John Cage

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John Milton Cage Jr. (September 5, 1912 – August 12, 1992) was a composer, music theorist, writer, and artist from the USA.

He was a pioneer of "indeterminacy" in music, as well as "electroacoustic" music, plus non-standard use of musical instruments.

This genius was one of the leading figures of post-war Avant-Garde styles.

Critics have credited him as being possibly the most influential American composer of the 20th century. He was also highly instrumental in the development of modern dance, mostly through his association with the choreographer Merce Cunningham, who was also Cage's romantic partner for most of their lives.

As a composer, he is probably better known for his 1952 composition "4′33″, which is performed with the deliberate absence of sound, musicians who present this work do nothing aside from being present for the time duration specified by the title. The content of the composition is not "four minutes and 33 seconds of silence," as is sometimes assumed, but rather the sounds of the environment heard by the audience during performance. The work's challenge to assumed definitions about musicianship and musical experience made it a popular and controversial topic both in musicology.

Cage was also a pioneer of the prepared piano (a piano with its sound altered by objects placed between or on its strings or hammers), for which he wrote numerous dance-related works and a few concert pieces. The best known of these is Sonatas and Interludes (1946–48).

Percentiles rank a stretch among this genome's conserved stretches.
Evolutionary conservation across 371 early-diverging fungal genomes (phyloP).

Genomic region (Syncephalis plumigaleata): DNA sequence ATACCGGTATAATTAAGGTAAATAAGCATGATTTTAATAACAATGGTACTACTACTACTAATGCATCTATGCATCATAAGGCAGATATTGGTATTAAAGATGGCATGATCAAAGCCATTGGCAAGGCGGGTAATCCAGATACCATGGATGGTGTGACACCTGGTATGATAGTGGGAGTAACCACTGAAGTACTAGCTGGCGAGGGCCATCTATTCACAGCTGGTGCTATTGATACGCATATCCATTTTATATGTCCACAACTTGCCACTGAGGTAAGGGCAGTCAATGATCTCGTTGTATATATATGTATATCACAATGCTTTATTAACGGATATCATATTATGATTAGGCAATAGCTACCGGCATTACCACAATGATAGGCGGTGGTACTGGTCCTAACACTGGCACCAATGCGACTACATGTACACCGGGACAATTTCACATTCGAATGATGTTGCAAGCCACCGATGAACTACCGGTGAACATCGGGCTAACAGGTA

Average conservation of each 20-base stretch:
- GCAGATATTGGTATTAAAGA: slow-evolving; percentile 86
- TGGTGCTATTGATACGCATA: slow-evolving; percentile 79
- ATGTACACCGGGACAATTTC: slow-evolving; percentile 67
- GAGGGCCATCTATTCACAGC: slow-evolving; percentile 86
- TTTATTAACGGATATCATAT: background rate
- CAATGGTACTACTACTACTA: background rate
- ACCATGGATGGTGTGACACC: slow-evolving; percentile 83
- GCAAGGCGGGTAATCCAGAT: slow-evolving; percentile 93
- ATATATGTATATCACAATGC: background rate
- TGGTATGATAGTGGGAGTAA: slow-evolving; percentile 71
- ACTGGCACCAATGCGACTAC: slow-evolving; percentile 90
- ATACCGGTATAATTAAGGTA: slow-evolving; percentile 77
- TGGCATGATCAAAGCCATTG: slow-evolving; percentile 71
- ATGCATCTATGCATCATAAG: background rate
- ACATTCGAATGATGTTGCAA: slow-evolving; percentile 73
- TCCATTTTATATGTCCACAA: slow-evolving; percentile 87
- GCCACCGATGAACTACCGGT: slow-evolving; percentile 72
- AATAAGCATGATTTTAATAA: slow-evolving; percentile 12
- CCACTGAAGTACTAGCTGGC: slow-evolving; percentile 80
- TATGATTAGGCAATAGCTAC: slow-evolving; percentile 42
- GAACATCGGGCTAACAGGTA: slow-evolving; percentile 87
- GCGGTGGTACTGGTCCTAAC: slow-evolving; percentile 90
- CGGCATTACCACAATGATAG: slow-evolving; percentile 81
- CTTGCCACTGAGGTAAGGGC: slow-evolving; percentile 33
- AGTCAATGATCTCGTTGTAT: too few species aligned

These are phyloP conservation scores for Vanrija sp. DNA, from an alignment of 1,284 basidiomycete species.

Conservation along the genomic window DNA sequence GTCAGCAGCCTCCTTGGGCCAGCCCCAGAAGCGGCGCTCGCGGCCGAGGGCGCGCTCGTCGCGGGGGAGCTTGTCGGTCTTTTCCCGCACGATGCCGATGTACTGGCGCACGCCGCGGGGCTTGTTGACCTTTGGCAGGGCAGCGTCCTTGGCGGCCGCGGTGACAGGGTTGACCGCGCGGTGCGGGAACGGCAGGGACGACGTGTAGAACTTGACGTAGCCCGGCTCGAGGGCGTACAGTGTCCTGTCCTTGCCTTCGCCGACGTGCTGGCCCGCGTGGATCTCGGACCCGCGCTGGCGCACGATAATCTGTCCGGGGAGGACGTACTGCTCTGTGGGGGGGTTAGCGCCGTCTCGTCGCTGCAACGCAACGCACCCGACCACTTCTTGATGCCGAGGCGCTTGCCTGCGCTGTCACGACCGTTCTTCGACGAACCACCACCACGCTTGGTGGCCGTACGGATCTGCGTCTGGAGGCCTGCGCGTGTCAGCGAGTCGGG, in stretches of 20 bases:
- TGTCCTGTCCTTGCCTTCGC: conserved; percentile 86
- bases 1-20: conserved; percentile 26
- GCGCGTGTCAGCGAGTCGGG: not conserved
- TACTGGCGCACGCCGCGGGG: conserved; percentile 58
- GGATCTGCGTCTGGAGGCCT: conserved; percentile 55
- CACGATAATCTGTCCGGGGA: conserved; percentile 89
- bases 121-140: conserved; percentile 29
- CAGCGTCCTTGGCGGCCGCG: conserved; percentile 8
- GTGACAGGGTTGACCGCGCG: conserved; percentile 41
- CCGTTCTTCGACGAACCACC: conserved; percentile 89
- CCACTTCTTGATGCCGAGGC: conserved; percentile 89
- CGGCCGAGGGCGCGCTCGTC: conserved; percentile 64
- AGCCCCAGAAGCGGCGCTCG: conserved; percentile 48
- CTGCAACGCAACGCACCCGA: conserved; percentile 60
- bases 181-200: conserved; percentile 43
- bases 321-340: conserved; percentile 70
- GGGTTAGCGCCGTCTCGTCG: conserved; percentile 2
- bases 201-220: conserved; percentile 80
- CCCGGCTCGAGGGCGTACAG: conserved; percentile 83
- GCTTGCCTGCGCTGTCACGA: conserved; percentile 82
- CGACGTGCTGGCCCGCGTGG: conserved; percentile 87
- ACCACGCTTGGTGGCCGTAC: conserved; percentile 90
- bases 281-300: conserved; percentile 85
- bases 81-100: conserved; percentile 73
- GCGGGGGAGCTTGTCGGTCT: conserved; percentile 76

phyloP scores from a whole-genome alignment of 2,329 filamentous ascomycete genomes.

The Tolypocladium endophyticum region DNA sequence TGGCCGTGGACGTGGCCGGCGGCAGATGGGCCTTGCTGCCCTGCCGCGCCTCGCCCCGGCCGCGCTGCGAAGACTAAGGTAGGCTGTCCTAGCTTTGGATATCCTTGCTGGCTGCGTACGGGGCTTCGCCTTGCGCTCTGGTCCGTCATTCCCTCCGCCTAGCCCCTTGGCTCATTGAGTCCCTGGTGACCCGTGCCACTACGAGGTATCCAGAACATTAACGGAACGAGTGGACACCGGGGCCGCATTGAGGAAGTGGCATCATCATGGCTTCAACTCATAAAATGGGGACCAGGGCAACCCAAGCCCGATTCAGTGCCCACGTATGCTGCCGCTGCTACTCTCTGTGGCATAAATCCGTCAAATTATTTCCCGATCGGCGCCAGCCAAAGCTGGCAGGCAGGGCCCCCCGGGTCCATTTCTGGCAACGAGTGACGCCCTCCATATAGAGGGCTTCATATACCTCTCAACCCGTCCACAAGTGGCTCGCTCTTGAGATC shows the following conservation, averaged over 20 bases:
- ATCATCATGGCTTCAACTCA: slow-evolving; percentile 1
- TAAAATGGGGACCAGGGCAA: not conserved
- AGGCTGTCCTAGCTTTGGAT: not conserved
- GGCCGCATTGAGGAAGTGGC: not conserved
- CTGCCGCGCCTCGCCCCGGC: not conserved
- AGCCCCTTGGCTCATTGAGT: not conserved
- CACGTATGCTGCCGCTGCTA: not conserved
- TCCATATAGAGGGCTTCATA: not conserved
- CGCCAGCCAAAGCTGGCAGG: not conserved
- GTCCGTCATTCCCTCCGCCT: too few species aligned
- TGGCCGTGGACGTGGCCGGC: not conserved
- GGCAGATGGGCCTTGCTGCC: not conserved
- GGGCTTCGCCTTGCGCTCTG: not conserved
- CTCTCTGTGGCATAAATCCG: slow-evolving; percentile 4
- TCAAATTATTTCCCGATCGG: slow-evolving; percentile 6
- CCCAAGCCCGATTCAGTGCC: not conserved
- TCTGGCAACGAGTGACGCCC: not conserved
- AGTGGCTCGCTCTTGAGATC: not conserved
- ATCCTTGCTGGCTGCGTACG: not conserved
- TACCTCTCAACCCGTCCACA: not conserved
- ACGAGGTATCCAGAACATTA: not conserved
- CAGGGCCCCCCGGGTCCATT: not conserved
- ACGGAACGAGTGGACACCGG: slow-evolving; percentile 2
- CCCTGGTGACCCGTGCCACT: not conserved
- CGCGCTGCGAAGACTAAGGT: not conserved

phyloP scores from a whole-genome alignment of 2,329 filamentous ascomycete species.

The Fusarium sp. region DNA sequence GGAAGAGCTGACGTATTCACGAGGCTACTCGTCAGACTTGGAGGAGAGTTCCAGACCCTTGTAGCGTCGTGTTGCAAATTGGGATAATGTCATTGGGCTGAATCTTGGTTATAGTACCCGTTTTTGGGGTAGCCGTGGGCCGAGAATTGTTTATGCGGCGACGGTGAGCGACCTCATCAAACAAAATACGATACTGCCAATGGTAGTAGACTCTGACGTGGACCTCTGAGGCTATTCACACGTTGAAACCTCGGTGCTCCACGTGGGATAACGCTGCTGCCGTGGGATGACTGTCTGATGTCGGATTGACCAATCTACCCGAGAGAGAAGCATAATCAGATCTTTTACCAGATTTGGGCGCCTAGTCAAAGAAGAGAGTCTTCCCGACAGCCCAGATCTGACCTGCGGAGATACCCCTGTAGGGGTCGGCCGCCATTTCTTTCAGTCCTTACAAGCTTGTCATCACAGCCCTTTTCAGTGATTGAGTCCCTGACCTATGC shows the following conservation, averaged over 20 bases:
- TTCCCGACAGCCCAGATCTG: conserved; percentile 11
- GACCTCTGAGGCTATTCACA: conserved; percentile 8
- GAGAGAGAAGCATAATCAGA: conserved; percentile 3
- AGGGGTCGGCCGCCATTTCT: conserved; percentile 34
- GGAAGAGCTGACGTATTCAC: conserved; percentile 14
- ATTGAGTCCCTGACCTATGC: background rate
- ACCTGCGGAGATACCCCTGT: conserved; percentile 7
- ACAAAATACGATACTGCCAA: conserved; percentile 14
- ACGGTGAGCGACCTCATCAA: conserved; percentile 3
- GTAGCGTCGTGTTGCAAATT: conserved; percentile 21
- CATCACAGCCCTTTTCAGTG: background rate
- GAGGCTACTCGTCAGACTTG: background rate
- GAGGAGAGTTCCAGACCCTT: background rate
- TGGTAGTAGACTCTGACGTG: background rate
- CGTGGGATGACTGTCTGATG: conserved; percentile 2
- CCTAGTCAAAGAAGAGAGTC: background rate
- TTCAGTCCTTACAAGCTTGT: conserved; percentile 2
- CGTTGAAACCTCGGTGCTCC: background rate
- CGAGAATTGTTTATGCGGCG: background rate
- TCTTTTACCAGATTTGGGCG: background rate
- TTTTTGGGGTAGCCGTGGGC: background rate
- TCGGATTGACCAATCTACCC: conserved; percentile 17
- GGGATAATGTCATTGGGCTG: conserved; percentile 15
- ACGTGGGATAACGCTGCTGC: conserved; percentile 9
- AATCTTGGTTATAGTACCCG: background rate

His teachers included Henry Cowell (1933) and Arnold Schoenberg (1933–35), both known for their radical innovations in music, but Cage's major influences lay in various East and South Asian cultures. Through his studies of Indian philosophy and Zen Buddhism in the late 1940s, Cage came to the idea of aleatoric or chance-controlled music, which he started composing in 1951. The I Ching, an ancient Chinese classic text on changing events, became Cage's standard composition tool for the rest of his life. In a 1957 lecture, Experimental Music, he described music as "a purposeless play" which is "an affirmation of life – not an attempt to bring order out of chaos nor to suggest improvements in creation, but simply a way of waking up to the very life we're living".